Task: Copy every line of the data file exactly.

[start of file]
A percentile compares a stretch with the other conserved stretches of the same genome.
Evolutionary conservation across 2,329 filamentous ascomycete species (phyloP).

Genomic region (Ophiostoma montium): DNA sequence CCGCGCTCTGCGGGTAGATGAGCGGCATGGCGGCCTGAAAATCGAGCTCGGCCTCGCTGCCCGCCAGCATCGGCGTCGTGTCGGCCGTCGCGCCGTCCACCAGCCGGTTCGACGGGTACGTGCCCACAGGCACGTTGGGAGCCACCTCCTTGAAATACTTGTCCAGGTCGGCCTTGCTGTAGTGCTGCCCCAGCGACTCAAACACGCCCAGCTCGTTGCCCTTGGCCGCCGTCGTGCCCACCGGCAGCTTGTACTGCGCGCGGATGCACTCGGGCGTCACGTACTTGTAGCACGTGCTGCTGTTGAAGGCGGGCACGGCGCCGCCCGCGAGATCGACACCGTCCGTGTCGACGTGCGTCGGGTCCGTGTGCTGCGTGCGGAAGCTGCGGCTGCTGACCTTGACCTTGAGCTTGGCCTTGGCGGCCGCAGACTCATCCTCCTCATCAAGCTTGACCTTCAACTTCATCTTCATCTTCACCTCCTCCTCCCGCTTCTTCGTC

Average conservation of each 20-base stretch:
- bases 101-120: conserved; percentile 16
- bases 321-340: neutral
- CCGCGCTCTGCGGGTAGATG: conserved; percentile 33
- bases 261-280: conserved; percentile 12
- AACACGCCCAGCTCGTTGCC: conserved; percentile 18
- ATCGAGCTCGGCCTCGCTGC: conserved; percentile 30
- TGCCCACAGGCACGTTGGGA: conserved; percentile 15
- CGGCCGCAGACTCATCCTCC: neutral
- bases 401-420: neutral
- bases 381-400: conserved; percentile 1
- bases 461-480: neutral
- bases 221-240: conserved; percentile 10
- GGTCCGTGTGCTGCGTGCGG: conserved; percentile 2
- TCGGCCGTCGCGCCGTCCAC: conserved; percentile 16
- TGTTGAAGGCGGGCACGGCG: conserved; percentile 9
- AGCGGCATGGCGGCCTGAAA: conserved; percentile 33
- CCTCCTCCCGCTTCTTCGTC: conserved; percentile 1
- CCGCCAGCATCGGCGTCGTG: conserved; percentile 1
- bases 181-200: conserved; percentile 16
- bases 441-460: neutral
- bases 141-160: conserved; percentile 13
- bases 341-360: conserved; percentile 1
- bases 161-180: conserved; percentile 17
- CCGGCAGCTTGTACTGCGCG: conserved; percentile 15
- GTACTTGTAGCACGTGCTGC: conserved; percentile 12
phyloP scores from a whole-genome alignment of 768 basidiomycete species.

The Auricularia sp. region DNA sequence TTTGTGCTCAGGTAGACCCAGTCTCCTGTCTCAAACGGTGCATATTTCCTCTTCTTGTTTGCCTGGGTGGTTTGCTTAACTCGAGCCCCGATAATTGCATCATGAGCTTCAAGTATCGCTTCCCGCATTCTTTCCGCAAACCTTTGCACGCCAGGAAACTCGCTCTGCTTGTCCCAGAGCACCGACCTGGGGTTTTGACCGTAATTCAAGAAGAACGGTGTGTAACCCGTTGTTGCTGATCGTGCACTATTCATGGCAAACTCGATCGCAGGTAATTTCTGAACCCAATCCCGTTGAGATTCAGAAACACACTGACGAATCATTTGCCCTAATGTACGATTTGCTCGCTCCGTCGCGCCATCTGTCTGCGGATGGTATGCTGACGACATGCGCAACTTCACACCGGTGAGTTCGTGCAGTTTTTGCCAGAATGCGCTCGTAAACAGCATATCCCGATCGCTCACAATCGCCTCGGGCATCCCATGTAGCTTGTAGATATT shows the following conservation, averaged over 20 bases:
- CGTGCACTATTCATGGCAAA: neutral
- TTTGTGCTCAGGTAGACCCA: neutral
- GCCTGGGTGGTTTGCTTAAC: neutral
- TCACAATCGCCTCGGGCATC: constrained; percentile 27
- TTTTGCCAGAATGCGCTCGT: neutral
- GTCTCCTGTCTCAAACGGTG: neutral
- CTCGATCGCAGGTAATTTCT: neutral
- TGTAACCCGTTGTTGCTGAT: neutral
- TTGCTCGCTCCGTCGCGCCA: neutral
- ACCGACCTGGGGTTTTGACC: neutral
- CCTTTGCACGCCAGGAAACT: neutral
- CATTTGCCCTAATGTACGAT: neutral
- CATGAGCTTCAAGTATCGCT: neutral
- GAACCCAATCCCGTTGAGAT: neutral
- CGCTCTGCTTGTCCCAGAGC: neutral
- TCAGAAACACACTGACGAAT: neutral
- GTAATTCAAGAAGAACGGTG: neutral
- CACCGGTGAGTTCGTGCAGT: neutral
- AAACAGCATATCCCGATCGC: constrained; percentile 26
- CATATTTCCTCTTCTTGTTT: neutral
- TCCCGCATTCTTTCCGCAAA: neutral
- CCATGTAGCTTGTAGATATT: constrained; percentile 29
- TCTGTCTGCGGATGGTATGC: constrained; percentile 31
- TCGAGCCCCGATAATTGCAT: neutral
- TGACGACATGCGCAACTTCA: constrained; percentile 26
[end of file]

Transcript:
A percentile compares a stretch with the other conserved stretches of the same genome.
Evolutionary conservation across 2,329 filamentous ascomycete species (phyloP).

Genomic region (Ophiostoma montium): DNA sequence CCGCGCTCTGCGGGTAGATGAGCGGCATGGCGGCCTGAAAATCGAGCTCGGCCTCGCTGCCCGCCAGCATCGGCGTCGTGTCGGCCGTCGCGCCGTCCACCAGCCGGTTCGACGGGTACGTGCCCACAGGCACGTTGGGAGCCACCTCCTTGAAATACTTGTCCAGGTCGGCCTTGCTGTAGTGCTGCCCCAGCGACTCAAACACGCCCAGCTCGTTGCCCTTGGCCGCCGTCGTGCCCACCGGCAGCTTGTACTGCGCGCGGATGCACTCGGGCGTCACGTACTTGTAGCACGTGCTGCTGTTGAAGGCGGGCACGGCGCCGCCCGCGAGATCGACACCGTCCGTGTCGACGTGCGTCGGGTCCGTGTGCTGCGTGCGGAAGCTGCGGCTGCTGACCTTGACCTTGAGCTTGGCCTTGGCGGCCGCAGACTCATCCTCCTCATCAAGCTTGACCTTCAACTTCATCTTCATCTTCACCTCCTCCTCCCGCTTCTTCGTC

Average conservation of each 20-base stretch:
- bases 101-120: conserved; percentile 16
- bases 321-340: neutral
- CCGCGCTCTGCGGGTAGATG: conserved; percentile 33
- bases 261-280: conserved; percentile 12
- AACACGCCCAGCTCGTTGCC: conserved; percentile 18
- ATCGAGCTCGGCCTCGCTGC: conserved; percentile 30
- TGCCCACAGGCACGTTGGGA: conserved; percentile 15
- CGGCCGCAGACTCATCCTCC: neutral
- bases 401-420: neutral
- bases 381-400: conserved; percentile 1
- bases 461-480: neutral
- bases 221-240: conserved; percentile 10
- GGTCCGTGTGCTGCGTGCGG: conserved; percentile 2
- TCGGCCGTCGCGCCGTCCAC: conserved; percentile 16
- TGTTGAAGGCGGGCACGGCG: conserved; percentile 9
- AGCGGCATGGCGGCCTGAAA: conserved; percentile 33
- CCTCCTCCCGCTTCTTCGTC: conserved; percentile 1
- CCGCCAGCATCGGCGTCGTG: conserved; percentile 1
- bases 181-200: conserved; percentile 16
- bases 441-460: neutral
- bases 141-160: conserved; percentile 13
- bases 341-360: conserved; percentile 1
- bases 161-180: conserved; percentile 17
- CCGGCAGCTTGTACTGCGCG: conserved; percentile 15
- GTACTTGTAGCACGTGCTGC: conserved; percentile 12
phyloP scores from a whole-genome alignment of 768 basidiomycete species.

The Auricularia sp. region DNA sequence TTTGTGCTCAGGTAGACCCAGTCTCCTGTCTCAAACGGTGCATATTTCCTCTTCTTGTTTGCCTGGGTGGTTTGCTTAACTCGAGCCCCGATAATTGCATCATGAGCTTCAAGTATCGCTTCCCGCATTCTTTCCGCAAACCTTTGCACGCCAGGAAACTCGCTCTGCTTGTCCCAGAGCACCGACCTGGGGTTTTGACCGTAATTCAAGAAGAACGGTGTGTAACCCGTTGTTGCTGATCGTGCACTATTCATGGCAAACTCGATCGCAGGTAATTTCTGAACCCAATCCCGTTGAGATTCAGAAACACACTGACGAATCATTTGCCCTAATGTACGATTTGCTCGCTCCGTCGCGCCATCTGTCTGCGGATGGTATGCTGACGACATGCGCAACTTCACACCGGTGAGTTCGTGCAGTTTTTGCCAGAATGCGCTCGTAAACAGCATATCCCGATCGCTCACAATCGCCTCGGGCATCCCATGTAGCTTGTAGATATT shows the following conservation, averaged over 20 bases:
- CGTGCACTATTCATGGCAAA: neutral
- TTTGTGCTCAGGTAGACCCA: neutral
- GCCTGGGTGGTTTGCTTAAC: neutral
- TCACAATCGCCTCGGGCATC: constrained; percentile 27
- TTTTGCCAGAATGCGCTCGT: neutral
- GTCTCCTGTCTCAAACGGTG: neutral
- CTCGATCGCAGGTAATTTCT: neutral
- TGTAACCCGTTGTTGCTGAT: neutral
- TTGCTCGCTCCGTCGCGCCA: neutral
- ACCGACCTGGGGTTTTGACC: neutral
- CCTTTGCACGCCAGGAAACT: neutral
- CATTTGCCCTAATGTACGAT: neutral
- CATGAGCTTCAAGTATCGCT: neutral
- GAACCCAATCCCGTTGAGAT: neutral
- CGCTCTGCTTGTCCCAGAGC: neutral
- TCAGAAACACACTGACGAAT: neutral
- GTAATTCAAGAAGAACGGTG: neutral
- CACCGGTGAGTTCGTGCAGT: neutral
- AAACAGCATATCCCGATCGC: constrained; percentile 26
- CATATTTCCTCTTCTTGTTT: neutral
- TCCCGCATTCTTTCCGCAAA: neutral
- CCATGTAGCTTGTAGATATT: constrained; percentile 29
- TCTGTCTGCGGATGGTATGC: constrained; percentile 31
- TCGAGCCCCGATAATTGCAT: neutral
- TGACGACATGCGCAACTTCA: constrained; percentile 26